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tv   President Nixon Farewell to Staff  CSPAN  January 19, 2021 3:52pm-4:13pm EST

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c-span3. you're watching american history tv. every weekend on c-span3, explore our nation's past. american history tv on c-span3 created by america's cable television companies and today we're brought to you by these television companies who provide american history tv to viewers as a public service. on the morning of august 9th, 1974, president richard nixon delivered a farewell address to his cabinet and staff in the east room of the white house. with impeachment proceedings looming because of the watergate scandal, he had announced his resignation the year before binging the first president in u.s. history to voluntarily leave his post before the end of his term. the richard nixon presidential library and museum provided this video. [ applause ]
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>> thank you. well, members of the cabinet, members of the white house staff, all of our friends here, i think the record should show that this is one of those spontaneous things that we always arrange whenever the president comes in to speak. [ laughter ] and it will be so reported in the press, and we don't mind because they have got to call it
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as they see it, but on our part, believe me, it is spontaneous. you are here to say good-bye to us, and we don't have a good word for it in english. the best is au revoir. we'll see you again. [ applause ] i just met with the members of the white house staff, you know, those who serve here in the white house day in and day out, and i asked them to do what i ask all of you to do to the extent that you can and are, of course, are requested to do so,
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to serve of our next president as you have served me and previous presidents because many of you have been here for many years with devotion and dedication. because this office, as great as it is, can only be as great as the men and women who work for and with the president. this house, for example, i was thinking of it as we walked down this hall, and i was comparing it to some of the great houses of the world that i've been in. this isn't the biggest house. many and most in even smaller countries are much bigger. this isn't the finest house. many in europe, particularly in china, asia, have paintings of
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great, great value, things that we just don't have here and probably will never have until we are a thousand years old or older, but this is the best house. it's the best house because it has something far more important than numbers of people who serve, far more important than numbers of rooms or how big it is, far more important than numbers of magnificent pieces of art. this house has a great heart, and that heart comes from those who serve. i was rather sorry they didn't come down. we said good-bye to them upstairs, but they're really great. and i recall after so many times i've made speeches, even some of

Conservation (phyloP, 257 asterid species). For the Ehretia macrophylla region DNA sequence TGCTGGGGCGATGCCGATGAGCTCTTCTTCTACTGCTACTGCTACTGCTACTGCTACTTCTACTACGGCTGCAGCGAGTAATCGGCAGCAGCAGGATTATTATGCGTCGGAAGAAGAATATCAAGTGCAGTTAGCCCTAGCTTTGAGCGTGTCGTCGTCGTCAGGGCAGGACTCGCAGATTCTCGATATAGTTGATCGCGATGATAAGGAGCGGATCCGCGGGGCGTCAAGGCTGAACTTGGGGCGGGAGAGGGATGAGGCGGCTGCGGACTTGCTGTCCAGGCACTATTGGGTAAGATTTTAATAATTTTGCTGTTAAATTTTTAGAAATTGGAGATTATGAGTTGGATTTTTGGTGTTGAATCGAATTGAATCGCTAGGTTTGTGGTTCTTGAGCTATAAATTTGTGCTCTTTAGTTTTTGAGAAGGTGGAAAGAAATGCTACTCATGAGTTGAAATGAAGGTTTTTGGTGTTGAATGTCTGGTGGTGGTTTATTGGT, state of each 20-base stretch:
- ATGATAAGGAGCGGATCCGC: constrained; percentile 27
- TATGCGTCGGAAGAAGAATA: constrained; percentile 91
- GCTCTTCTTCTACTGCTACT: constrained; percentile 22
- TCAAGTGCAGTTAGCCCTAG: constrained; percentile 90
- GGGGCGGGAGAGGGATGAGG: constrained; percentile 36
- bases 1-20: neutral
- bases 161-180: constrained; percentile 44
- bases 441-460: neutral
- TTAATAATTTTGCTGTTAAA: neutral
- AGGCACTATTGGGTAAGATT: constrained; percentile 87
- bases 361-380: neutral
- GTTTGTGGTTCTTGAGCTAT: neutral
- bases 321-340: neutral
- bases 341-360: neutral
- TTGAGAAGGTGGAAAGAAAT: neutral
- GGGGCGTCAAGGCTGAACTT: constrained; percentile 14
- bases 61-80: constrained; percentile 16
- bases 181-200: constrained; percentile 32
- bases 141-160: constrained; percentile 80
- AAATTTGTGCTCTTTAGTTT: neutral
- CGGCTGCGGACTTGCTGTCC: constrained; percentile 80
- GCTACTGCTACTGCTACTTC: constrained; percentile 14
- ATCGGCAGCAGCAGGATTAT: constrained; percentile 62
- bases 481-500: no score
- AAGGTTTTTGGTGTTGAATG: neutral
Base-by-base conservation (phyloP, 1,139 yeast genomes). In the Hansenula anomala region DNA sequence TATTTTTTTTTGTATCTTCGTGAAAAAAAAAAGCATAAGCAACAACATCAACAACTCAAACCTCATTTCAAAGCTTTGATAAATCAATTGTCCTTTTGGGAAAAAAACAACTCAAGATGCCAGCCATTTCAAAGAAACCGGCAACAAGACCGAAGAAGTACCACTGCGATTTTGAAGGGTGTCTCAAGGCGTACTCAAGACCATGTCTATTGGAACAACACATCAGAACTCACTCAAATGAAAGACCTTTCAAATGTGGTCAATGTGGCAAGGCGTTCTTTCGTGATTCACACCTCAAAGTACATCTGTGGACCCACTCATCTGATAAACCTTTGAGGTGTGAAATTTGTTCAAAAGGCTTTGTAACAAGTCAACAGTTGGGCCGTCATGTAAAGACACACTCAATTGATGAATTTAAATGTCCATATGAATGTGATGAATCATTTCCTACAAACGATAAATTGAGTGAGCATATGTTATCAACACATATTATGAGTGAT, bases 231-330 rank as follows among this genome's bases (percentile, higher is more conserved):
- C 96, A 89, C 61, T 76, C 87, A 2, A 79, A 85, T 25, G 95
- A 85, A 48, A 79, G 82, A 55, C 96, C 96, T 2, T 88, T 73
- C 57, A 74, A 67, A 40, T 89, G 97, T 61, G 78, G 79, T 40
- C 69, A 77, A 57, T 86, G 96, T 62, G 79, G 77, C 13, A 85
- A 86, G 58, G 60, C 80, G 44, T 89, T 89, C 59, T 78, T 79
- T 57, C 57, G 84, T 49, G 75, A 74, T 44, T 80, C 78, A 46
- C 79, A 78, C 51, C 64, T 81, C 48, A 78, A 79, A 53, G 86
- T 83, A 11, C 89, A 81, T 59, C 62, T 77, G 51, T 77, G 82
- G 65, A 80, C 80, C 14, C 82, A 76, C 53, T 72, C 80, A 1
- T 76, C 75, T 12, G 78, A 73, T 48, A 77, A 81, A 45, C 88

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them pretty tough, you'd always come back or after a hard day, and my days usually have run rather long, i'd always get a lift from them because i might be a little down, but they always smiled and so it is with you. i look around here, and i see so many in this staff, you know, that i should have been by your offices and shaking hands and i loved to have talked to you and found out how to run the world. everybody wants to tell the president what to do, and, boy, he needs to be told many times, but i just haven't had the time, but i want to know -- i want you to know that each and every one of you i know is indispensable to this government.
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i'm proud of this cabinet. i'm proud of our -- all the members who have served in our cabinet. i'm proud of our subcabinet. i'm proud of our white house staff. as i pointed out last night i'm sure we've done some things wrong in this administration, and the top man always takes the responsibility, and i've never ducked it, but i want to say one thing. we can be proud. 5 1/2 years. no man or no woman came into this administration and left it with more of this world's goods than when he came in. no man or no woman ever profited at the public expense or the public till. that tells something about you.
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mistakes, yes, but for personal gain never. you did what you believed in. sometimes right, sometimes wrong, and i only wish that i were a wealthy man. at the present time i've got to find a way to pay my taxes, and if i were, i'd like to recompense you for the sacrifices that all of you have made so serve in government. but you are getting something in government, and i want you to tell this to your children, and i hope the nation's children will hear it, too. something in government service that is far more important than money. it's a cause bigger than
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yourself. it's the cause of making this the greatest nation in the world, the leader of the world, because without our leadership the world will know nothing but war, possibly starvation or worse in the years ahead. with our leadership it will know peace. the it will know plenty. we have been generous, and we will be more generous in the future as we are able to, but most important we must be strong here, strong in our hearts, strong in our souls, strong in our belief and strong in our willingness to sacrifice as you have been willing to sacrifice in a pecuniary way to serve of in government. the something else i would like for you to tell your young people.
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you know, people often come in and say what will i tell my kids? you know, they look at government and sort of a rugged life and they see the mistakes that are made. the they get the impression that everybody is here for the purpose of feathering his nest. that's why i made this earlier point. not in this administration. not one single man or woman. and i say to them, there are many fine careers. this country needs good farmers and good businessmen, good plumbers, good carpenters. i remember my old man. i think that they would have called him sort of a -- sort of a little man, a common man. he didn't consider himself that way.